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Syria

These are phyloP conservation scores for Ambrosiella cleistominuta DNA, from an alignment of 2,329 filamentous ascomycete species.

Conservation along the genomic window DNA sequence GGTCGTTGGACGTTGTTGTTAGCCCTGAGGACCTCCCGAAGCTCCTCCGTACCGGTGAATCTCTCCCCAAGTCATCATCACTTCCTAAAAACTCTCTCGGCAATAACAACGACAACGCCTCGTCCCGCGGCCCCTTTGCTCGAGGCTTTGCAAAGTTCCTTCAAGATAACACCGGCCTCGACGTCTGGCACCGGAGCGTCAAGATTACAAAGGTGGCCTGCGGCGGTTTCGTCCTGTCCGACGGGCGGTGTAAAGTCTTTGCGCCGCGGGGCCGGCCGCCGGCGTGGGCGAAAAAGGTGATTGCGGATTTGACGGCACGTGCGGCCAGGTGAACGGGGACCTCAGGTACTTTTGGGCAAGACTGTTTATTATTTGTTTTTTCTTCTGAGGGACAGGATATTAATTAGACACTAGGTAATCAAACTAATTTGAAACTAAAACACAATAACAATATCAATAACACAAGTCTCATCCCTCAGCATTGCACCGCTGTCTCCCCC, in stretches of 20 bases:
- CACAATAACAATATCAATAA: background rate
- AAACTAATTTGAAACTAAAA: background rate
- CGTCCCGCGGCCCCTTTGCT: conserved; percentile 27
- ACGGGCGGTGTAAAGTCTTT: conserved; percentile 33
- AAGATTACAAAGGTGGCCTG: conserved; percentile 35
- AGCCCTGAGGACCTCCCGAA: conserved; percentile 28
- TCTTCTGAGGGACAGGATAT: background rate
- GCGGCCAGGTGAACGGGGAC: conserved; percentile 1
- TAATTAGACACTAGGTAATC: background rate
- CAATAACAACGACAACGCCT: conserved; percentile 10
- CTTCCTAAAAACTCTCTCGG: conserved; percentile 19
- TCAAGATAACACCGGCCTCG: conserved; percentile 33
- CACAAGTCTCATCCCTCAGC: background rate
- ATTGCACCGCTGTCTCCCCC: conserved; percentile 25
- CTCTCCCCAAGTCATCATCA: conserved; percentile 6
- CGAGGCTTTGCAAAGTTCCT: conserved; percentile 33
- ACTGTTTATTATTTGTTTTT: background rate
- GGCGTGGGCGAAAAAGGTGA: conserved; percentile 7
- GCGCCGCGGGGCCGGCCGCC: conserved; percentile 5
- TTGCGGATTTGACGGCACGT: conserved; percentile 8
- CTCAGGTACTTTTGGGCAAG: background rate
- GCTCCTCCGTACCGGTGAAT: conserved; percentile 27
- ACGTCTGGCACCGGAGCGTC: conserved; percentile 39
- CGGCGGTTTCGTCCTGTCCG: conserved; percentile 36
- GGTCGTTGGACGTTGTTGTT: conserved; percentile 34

Being on the news frequently, Syria has been ravaged by war and civil unrest. That, however, isn’t the only tale that this mid-sized country in the Western Middle East has to tell. Beyond the military conflict and religious clashes stands a mountain untouched by the turmoil: a serene valley where vintners and grown varietals thrive – Mount Bargylus. From there, Syrian winemaking was born, as the nation would eventually become a burgeoning force in the global wine trade. The road to establishing a wine lifestyle in Syria is rather arduous, more so spreading the fruits of Syrian viticulture to surrounding nations. However, through the efforts of several individuals and their love for wine and entrepreneurship, an industry was created out of nothing. It was no easy feat, but as the old adage goes, you can’t hold a good thing down forever. Underneath the Rubble Syrian lands with traces of viticultureBack then, before Syrian lands were consumed by warring parties, there were documented traces of viticulture within the country. Ancient houses were once emblazoned with a variety of grapevines, made evident in various forms of Syrian art. The militia occupation may have destroyed a lot of historical sites, but there are still remote places where parts of its history remain preserved. This could only mean that the re-establishment of a wine culture was very much possible. After all, the land has a rather conducive terroir. There are places in the country that are cold and well above sea level, presenting plots from which viticulture can flourish. As-Suwayda, a town in South Syria, is situated in the heart of an ancient wine-producing region known to the Greeks as Dionysias, named after Dionysus, the god of wine. Reportedly, it is home to an annual Vine Festival, said to be celebrated every September, even to this day. Churches and monasteries also operated small-scale wineries, but production didn’t really lead to the proliferation of winemaking – this even declined with the onset of war. Winemaking and vine husbandry in Syria looked bleak, until an entrepreneurial family decided to take a chance. History, an ideal terrain and an unbreakable drive to succeed backed them up. The Revival of Saadés Coming from a long line of merchants, Christian brothers Sandro and Karim Saade sought out the legend of Mount Bargylus, the supposed home of an ancient vineyard, to fulfil their father’s dream of having a winery. The Bargylus Mountain had a lot of tales with it, speaking of lush lands where vineyards were once situated, before it fell into decline during the 16th century Ottoman rule. A French vigneron named Stephane Derenoncourt was more than thrilled about the Saades’ plan, so much so that he immediately pledged support when the siblings made mention of it. In 2003, the Saades planted their first grape vines on the tree-lined hills of Bargylus, approximately 3,000 feet above normal ground. Their vineyard thrived thanks to the cool temperatures, low levels of humidity and the healthy topography. The Saades and their associates were in high spirits, relishing a “Longueur en Bouch”— the long finish of good wine in French. This tiny operation coming from a few people would set the stage for one of Syria’s most significant wineries to date – the Domaine De Bargylus. It wasn’t an easy journey, though, as they had to find electricity, erect the ideal irrigation system and contend with the war’s effect on the economy. The Saades took on the challenge, nonetheless. War vs. Wine Grapes in barrelsEver since war erupted in 2011, violence made it impossible for the Saade brothers, who are based in Beirut, to cross to Syria and visit the Bargylus. This, however, did not stop them from continuing their operations. The brothers managed the winery via phone and email, sending out instructions to their staff who worked at the site. To forecast harvest time, they had to send grapes in ice boxes through 6-hour taxi rides going to Lebanon, just so they can taste them and check the quality. Sometimes the grapes were unable to get through the militia-blocked borders, but they had to work with what they had. Things were still manageable for the Saades, until an alcohol ban was enacted throughout Syria. Anyone caught holding, selling, and consuming wine suffered lashes or imprisonment. Just ten days before harvest in August 2014, Islamist factions attacked a village near the winery, causing explosions by the vineyards. Workers fled for their lives, until the Syrian army pushed back the militants, restoring security to the area. After the turmoil that ensued, the harvest surprisingly yielded stunning wines with fresh aromas and ample levels of astringency. This inspired Derenoncourt, who was impressed, to call the last three vintages, “Vins du Guerre (the Wines of War).” Karim Saade explains that they’ve gone through so many hardships, as a family and as a people, to consider quitting. Karim furthers, “it's not the first time, it won't be the last (disaster we have to endure). You need to stay to persevere. Through resiliency, you need to get to the best.” Domaine de Bargylus Around the first week of October 2014, eight wine experts met at a two-Michelin-Star restaurant in West London to sample the latest vintage wine from Domain de Bargylus. One of them, award-winning wine writer Michael Karam, attests to the apparent splendour of the Saades’ wines. He was mesmerized with both the Bargylus’ collection of reds and whites. "The world should not only sit up and take note, but applaud the determination and ingenuity of the Saadé family to produce us these wines”. Domaine de Bargylus, to date, puts Syria’s vineyards on the map and have produced some of the region’s best cepages – such as Cabernet Sauvignon, Syrah and Merlot – for the red wines, and Sauvignon Blanc and Chardonnay for the white wines. The wines are produced in accordance to international standards and continue to captivate wine aficionados. More than that, those beverages defied the circumstances of war just to reach wine cellars and wine storage facilities all over the world. It shouldn’t be long before other vineyards appear all over Syria and follow suit.